Yet another all-white guy Awesome SF through the decades post went up this weekend, this one on SF Signal, written on the theme of “Cutting Edge SF.” Cue outrage and upset because a. this kind of post is so commonplace as to be ridiculous and b. these lists? They get replicated and boosted and quoted, often forever. “Best SF of the Year?” “Cutting Edge SF?” “Recommended Science Fiction and Fantasy?” “Best Science Fiction, Fantasy and Horror of All Time?” Lots of them, all with very similar problems. If you have enough reach for your magazine or your online entity host and you, as the author, decide once again that only white, male voices from U.S. count as “science fictional,” it gets spread around. And around, often unquestioningly because So and So said this was great, sensawunda stuff.
Do you, the blogger/poster/reviewer have some level of responsibility to attempt to include other voices, other names? In my opinion, if you are writing for publication, by which we mean the consumption of more than the 10-infinite number of people who may read your personal blog and you are writing something that suggests that this work is the BEST, yes. You want to celebrate what you view as the awesomeness of Golden Age SF or F or H or whatever on your personal blog as the “No Girls/POC/LGBTQ folk allowed,” no one’s going to stop you. You put it out in any platform that has major reach (fanzine, the Guardian, etc.) and you’ve earned yourself some unpleasantness. It’s not 1940 anymore, folks (and even then, there are a number of prominent sfnal women writers that you’re conveniently ignoring).
The other side of this coin is that there is no obligation on the part of any publication to accept these posts, articles or lists as is. You, yes you, the editors of same, can make editorial suggestions. You can turn things down as not a great fit if the author doesn’t want to make changes and you can’t come to an agreement on changes. You can approach authors, scholars and fans who celebrate diverse SF/F/H and ask them to write your annual best of, your most awesome SF ever, etc., etc. You can post companion pieces that do talk about other authors if you feel the need to run the other version without changes. All of these should become standard practices if the genre is continue to grow and pull in new voices.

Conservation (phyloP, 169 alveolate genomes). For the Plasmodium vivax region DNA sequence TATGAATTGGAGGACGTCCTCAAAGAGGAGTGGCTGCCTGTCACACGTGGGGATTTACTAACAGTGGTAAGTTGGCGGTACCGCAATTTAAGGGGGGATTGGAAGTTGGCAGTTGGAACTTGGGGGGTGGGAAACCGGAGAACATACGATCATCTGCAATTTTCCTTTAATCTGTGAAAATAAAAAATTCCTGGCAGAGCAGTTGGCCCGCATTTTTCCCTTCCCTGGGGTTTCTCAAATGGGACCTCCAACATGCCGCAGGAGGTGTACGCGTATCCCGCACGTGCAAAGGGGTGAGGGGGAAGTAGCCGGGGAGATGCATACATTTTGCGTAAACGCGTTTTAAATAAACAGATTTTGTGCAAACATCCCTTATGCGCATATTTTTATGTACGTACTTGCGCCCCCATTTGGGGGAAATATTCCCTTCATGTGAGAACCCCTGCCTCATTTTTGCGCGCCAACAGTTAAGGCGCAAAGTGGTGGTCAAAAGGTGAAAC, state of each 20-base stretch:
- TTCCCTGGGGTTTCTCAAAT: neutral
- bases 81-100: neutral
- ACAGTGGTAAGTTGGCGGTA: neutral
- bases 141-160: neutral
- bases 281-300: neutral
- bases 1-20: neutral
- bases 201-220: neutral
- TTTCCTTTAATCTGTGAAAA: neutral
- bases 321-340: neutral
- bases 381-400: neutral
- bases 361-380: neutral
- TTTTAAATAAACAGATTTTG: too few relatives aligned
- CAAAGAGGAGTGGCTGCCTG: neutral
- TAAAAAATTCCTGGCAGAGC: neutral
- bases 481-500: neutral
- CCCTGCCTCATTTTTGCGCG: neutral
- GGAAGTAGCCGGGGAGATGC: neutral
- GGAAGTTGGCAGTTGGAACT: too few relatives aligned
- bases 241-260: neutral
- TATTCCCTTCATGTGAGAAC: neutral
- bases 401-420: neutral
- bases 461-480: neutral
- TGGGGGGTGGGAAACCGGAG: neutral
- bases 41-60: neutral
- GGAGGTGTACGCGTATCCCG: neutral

This is a bigger problem than any one magazine or site, unfortunately, one that perpetuates itself endlessly, despite efforts to change it. Am I saying that you can’t extol the virtues of Lance Insklinger, legendary author of orcs in spaceships and well known straight white dude with no time for those pesky wimminfolk? Eh, I’ll take a pass on reading it (or him), but there’s a distinct difference between celebrating one author or a small subset of authors and suggesting that for an entire year or 40 years, no worthwhile work has been produced by anyone not matching Lance’s demographic.
“But I don’t read/like/know of any authors who aren’t in Lance’s demographic!” You cry. And verily I say to you that if you are unwilling to read more broadly (or learn to use a search engine), it is time to embrace truth in advertising and admit that you are not actually writing about the most awesome sword and sorcery or space opera of the millenium. Instead, you are writing a fan post about what you like and it is not “cutting edge of SF or best sf of the century,” it is a fan post about a subset of genre work that appeals to you. Try calling it “A Limited and Short List of Works on Theme X That Appeal to Me as a White Dude Fan.” I bet that would get circulated a lot less.